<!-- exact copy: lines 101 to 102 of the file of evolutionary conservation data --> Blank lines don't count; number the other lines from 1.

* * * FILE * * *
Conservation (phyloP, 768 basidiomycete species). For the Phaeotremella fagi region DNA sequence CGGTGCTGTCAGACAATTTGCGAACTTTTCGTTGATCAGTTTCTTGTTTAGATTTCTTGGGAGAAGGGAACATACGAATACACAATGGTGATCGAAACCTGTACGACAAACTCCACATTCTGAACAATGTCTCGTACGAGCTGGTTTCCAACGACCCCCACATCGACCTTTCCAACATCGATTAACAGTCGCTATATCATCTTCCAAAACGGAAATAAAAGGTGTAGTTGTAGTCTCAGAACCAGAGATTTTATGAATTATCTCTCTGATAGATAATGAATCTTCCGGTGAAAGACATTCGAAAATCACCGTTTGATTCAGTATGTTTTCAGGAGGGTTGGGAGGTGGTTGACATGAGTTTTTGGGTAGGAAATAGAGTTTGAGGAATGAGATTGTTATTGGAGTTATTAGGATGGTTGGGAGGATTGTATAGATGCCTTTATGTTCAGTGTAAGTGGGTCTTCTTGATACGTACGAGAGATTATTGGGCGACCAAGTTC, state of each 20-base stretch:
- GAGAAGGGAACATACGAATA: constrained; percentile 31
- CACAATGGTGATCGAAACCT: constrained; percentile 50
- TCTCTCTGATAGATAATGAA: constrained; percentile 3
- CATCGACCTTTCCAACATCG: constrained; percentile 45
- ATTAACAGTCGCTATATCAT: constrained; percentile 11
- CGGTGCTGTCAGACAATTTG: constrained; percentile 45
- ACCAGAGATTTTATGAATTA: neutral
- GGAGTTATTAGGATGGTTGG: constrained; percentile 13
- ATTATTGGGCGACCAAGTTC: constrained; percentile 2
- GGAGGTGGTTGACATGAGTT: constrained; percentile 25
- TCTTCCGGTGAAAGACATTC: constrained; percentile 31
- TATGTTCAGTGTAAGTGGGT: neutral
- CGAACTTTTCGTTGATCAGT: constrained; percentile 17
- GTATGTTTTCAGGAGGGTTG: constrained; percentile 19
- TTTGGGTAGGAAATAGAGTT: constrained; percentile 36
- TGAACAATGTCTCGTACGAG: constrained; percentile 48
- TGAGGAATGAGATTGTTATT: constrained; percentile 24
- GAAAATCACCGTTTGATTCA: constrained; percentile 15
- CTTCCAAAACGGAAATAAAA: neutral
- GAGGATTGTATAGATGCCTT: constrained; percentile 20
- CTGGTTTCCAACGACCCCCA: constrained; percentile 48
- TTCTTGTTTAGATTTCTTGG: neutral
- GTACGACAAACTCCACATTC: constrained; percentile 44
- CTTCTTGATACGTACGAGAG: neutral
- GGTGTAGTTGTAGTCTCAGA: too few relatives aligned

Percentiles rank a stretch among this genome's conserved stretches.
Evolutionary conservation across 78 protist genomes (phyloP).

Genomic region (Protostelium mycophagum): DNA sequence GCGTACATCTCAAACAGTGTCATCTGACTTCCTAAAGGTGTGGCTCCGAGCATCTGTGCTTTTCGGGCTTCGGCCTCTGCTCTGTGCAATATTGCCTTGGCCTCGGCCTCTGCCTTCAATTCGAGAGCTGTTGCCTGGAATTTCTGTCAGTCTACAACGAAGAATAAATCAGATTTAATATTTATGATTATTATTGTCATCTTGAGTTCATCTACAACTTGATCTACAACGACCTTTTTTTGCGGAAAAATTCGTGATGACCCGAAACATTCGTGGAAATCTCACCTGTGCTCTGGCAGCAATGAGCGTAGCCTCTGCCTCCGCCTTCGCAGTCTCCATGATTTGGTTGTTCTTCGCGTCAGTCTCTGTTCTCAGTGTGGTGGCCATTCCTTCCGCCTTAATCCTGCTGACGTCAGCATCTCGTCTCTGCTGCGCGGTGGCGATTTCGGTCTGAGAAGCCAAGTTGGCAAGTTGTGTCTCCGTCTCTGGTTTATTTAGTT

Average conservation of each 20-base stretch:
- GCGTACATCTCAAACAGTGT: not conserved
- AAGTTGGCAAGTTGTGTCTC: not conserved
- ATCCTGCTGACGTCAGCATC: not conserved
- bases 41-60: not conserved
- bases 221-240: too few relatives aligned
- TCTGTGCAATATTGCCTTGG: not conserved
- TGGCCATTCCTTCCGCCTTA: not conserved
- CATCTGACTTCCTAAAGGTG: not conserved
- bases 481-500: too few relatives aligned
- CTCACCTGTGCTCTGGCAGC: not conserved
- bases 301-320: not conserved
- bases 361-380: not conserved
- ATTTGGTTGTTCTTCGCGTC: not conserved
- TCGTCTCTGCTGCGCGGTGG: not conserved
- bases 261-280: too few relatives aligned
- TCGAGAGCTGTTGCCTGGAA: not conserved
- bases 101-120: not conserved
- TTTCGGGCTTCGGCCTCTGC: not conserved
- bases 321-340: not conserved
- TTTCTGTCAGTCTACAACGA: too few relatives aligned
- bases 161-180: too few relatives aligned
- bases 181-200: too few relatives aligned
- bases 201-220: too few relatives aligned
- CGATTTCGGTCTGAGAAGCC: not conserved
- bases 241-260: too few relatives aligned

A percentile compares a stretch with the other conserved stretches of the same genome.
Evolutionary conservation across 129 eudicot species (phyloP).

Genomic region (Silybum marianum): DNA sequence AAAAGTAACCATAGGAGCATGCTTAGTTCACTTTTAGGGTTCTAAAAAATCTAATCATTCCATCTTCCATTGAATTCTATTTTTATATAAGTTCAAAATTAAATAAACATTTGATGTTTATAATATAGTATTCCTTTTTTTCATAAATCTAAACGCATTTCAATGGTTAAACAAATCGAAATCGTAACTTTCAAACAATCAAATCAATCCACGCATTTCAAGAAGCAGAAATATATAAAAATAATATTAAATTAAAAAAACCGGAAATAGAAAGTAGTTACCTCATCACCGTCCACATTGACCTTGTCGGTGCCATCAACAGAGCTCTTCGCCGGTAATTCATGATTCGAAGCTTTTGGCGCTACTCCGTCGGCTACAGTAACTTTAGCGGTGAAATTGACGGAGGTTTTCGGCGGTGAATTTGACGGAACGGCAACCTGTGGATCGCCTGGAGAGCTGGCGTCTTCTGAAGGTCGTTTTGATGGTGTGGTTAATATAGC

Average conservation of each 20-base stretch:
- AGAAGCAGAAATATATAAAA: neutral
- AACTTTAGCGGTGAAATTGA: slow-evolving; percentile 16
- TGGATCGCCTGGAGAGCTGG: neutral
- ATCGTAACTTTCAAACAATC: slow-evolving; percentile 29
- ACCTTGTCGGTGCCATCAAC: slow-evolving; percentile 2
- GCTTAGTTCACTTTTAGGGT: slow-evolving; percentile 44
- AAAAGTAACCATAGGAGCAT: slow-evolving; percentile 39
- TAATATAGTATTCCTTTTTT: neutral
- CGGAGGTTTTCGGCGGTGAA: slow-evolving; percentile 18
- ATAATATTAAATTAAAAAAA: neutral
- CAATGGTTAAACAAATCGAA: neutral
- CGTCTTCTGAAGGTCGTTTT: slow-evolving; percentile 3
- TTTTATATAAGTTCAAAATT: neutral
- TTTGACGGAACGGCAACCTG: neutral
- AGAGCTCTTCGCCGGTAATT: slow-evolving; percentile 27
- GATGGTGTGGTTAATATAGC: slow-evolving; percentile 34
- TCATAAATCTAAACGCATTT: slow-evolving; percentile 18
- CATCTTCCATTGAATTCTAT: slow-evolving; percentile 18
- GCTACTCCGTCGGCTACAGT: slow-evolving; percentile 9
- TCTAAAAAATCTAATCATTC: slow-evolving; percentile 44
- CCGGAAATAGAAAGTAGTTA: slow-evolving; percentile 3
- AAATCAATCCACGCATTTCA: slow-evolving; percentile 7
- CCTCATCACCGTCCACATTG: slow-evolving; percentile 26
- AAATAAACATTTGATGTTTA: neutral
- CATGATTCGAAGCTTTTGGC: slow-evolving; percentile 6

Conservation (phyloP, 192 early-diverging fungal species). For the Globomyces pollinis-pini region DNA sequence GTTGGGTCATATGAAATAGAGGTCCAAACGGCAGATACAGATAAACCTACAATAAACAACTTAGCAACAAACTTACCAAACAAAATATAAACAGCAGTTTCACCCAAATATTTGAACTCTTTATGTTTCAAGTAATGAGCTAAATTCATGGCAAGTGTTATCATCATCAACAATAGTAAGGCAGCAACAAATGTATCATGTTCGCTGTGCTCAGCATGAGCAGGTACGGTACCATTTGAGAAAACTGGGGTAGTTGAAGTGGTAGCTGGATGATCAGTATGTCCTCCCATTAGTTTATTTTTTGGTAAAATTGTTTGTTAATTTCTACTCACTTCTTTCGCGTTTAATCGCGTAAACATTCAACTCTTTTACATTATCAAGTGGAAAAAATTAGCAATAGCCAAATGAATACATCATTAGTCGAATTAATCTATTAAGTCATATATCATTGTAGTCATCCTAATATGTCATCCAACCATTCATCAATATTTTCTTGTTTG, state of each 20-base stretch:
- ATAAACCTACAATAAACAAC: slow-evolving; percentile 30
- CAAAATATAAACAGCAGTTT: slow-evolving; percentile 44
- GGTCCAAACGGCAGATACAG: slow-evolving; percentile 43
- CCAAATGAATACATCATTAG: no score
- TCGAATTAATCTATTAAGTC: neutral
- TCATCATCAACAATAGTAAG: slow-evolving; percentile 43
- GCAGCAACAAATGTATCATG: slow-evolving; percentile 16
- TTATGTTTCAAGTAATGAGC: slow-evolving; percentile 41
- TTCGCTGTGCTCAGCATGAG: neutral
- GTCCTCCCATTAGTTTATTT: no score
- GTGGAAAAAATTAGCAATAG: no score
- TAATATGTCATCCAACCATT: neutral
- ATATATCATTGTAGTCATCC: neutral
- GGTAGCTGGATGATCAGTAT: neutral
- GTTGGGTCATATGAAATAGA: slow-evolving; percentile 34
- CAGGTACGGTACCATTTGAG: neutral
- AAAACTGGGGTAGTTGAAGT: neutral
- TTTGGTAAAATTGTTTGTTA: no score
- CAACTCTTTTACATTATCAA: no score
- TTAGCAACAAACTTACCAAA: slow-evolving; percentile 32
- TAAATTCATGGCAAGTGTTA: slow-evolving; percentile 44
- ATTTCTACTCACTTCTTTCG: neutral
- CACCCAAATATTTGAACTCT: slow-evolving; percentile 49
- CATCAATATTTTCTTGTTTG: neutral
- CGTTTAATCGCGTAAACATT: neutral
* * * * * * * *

- CAGGTACGGTACCATTTGAG: neutral
- AAAACTGGGGTAGTTGAAGT: neutral